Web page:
Image encryption methods aim to protect content privacy. Typically, they encompass scrambling and diffusion. Every pixel of the image is permuted (scrambling) and its value is transformed according to a key (diffusion). Although several methods have been proposed in the literature, some of them have been cryptanalyzed. In this paper, we present a novel method that deviates the traditional schemes. We use variable length codes based on Collatz conjecture for transforming the content of the image into non-intelligible audio; therefore, scrambling and diffusion processes are performed simultaneously in a non-linear way. With our method, different ciphered audio is obtained every time, and it depends exclusively on the selected key (the size of the key space equal to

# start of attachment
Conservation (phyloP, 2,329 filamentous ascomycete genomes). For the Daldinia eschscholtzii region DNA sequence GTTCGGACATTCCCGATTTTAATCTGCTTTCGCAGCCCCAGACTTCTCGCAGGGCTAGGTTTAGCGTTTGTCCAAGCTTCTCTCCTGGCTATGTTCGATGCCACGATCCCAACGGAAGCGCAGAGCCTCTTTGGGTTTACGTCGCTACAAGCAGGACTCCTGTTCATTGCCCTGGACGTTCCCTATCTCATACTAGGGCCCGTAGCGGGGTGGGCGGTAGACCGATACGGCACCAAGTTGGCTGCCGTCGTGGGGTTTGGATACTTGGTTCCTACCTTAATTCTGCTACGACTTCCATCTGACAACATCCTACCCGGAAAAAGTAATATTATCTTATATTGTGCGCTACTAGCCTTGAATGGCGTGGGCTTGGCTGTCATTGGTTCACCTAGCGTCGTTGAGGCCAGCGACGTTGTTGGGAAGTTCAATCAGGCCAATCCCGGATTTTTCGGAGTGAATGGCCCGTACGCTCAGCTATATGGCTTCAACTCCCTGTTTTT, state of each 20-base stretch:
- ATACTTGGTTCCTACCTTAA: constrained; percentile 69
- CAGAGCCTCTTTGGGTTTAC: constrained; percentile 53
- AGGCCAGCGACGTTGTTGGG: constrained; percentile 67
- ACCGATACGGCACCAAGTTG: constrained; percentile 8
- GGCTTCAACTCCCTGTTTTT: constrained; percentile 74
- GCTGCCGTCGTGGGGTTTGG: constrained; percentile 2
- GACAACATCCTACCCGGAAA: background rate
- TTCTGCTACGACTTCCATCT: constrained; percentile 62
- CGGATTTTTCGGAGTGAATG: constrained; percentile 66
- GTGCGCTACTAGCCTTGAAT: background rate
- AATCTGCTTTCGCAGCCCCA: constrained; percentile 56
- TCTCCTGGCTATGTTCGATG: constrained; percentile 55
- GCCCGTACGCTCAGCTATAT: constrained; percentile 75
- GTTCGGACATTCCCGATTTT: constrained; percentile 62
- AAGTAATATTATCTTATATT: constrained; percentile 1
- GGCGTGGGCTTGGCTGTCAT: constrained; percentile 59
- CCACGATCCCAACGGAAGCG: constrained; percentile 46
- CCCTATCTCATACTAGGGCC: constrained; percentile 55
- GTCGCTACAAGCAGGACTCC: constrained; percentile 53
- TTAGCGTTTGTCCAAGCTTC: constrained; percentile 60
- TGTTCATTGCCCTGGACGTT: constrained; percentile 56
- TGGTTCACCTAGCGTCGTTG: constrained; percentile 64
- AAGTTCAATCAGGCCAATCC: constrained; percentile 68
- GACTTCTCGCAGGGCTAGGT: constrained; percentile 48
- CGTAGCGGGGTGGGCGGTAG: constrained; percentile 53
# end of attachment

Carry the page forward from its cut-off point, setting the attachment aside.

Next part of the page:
). Several tests were performed in order to analyze randomness of the ciphered audio signals and the sensitivity of the key. Firstly, it was found that entropy and the level of disorder of ciphered audio signals are very close to the maximum value of randomness. Secondly, fractal behavior was detected into scatter plots of adjacent samples, altering completely the behavior of natural images. Finally, if the key was slightly modified, the image could not be recovered. With the above results, it was concluded that our method is very useful in image privacy protection applications.
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